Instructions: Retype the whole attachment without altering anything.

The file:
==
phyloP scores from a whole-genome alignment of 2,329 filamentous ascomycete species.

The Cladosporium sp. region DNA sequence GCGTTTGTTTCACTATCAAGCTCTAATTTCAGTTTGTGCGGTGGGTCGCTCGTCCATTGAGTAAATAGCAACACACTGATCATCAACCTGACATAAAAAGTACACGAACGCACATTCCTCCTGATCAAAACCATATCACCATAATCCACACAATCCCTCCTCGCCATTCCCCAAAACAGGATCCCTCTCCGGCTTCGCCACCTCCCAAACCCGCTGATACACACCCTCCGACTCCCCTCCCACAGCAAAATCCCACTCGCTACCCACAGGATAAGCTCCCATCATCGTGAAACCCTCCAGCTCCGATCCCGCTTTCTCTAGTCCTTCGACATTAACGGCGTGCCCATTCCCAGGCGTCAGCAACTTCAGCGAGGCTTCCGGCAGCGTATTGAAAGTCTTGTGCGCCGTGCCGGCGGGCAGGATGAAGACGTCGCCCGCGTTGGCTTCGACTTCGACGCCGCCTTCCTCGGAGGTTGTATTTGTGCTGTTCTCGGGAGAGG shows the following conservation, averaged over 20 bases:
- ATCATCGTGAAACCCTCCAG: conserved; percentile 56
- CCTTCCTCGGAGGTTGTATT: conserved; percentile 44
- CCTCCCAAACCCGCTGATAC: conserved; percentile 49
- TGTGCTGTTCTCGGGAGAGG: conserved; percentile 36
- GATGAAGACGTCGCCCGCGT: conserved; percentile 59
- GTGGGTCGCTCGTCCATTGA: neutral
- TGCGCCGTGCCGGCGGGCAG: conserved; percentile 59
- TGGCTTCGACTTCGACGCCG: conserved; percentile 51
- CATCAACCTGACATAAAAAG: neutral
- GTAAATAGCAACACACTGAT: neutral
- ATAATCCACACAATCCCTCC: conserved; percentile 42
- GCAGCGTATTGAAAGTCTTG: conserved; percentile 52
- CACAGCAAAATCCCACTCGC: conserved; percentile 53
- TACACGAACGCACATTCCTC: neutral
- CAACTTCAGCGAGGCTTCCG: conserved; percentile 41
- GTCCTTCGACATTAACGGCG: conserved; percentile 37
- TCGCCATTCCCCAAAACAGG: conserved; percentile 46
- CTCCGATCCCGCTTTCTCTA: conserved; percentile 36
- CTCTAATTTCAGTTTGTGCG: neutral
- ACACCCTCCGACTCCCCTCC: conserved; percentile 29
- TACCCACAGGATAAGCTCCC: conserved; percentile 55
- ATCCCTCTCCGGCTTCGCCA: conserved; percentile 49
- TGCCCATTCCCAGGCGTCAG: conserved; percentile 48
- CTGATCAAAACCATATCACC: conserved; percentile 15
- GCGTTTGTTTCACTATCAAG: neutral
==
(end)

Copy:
phyloP scores from a whole-genome alignment of 2,329 filamentous ascomycete species.

The Cladosporium sp. region DNA sequence GCGTTTGTTTCACTATCAAGCTCTAATTTCAGTTTGTGCGGTGGGTCGCTCGTCCATTGAGTAAATAGCAACACACTGATCATCAACCTGACATAAAAAGTACACGAACGCACATTCCTCCTGATCAAAACCATATCACCATAATCCACACAATCCCTCCTCGCCATTCCCCAAAACAGGATCCCTCTCCGGCTTCGCCACCTCCCAAACCCGCTGATACACACCCTCCGACTCCCCTCCCACAGCAAAATCCCACTCGCTACCCACAGGATAAGCTCCCATCATCGTGAAACCCTCCAGCTCCGATCCCGCTTTCTCTAGTCCTTCGACATTAACGGCGTGCCCATTCCCAGGCGTCAGCAACTTCAGCGAGGCTTCCGGCAGCGTATTGAAAGTCTTGTGCGCCGTGCCGGCGGGCAGGATGAAGACGTCGCCCGCGTTGGCTTCGACTTCGACGCCGCCTTCCTCGGAGGTTGTATTTGTGCTGTTCTCGGGAGAGG shows the following conservation, averaged over 20 bases:
- ATCATCGTGAAACCCTCCAG: conserved; percentile 56
- CCTTCCTCGGAGGTTGTATT: conserved; percentile 44
- CCTCCCAAACCCGCTGATAC: conserved; percentile 49
- TGTGCTGTTCTCGGGAGAGG: conserved; percentile 36
- GATGAAGACGTCGCCCGCGT: conserved; percentile 59
- GTGGGTCGCTCGTCCATTGA: neutral
- TGCGCCGTGCCGGCGGGCAG: conserved; percentile 59
- TGGCTTCGACTTCGACGCCG: conserved; percentile 51
- CATCAACCTGACATAAAAAG: neutral
- GTAAATAGCAACACACTGAT: neutral
- ATAATCCACACAATCCCTCC: conserved; percentile 42
- GCAGCGTATTGAAAGTCTTG: conserved; percentile 52
- CACAGCAAAATCCCACTCGC: conserved; percentile 53
- TACACGAACGCACATTCCTC: neutral
- CAACTTCAGCGAGGCTTCCG: conserved; percentile 41
- GTCCTTCGACATTAACGGCG: conserved; percentile 37
- TCGCCATTCCCCAAAACAGG: conserved; percentile 46
- CTCCGATCCCGCTTTCTCTA: conserved; percentile 36
- CTCTAATTTCAGTTTGTGCG: neutral
- ACACCCTCCGACTCCCCTCC: conserved; percentile 29
- TACCCACAGGATAAGCTCCC: conserved; percentile 55
- ATCCCTCTCCGGCTTCGCCA: conserved; percentile 49
- TGCCCATTCCCAGGCGTCAG: conserved; percentile 48
- CTGATCAAAACCATATCACC: conserved; percentile 15
- GCGTTTGTTTCACTATCAAG: neutral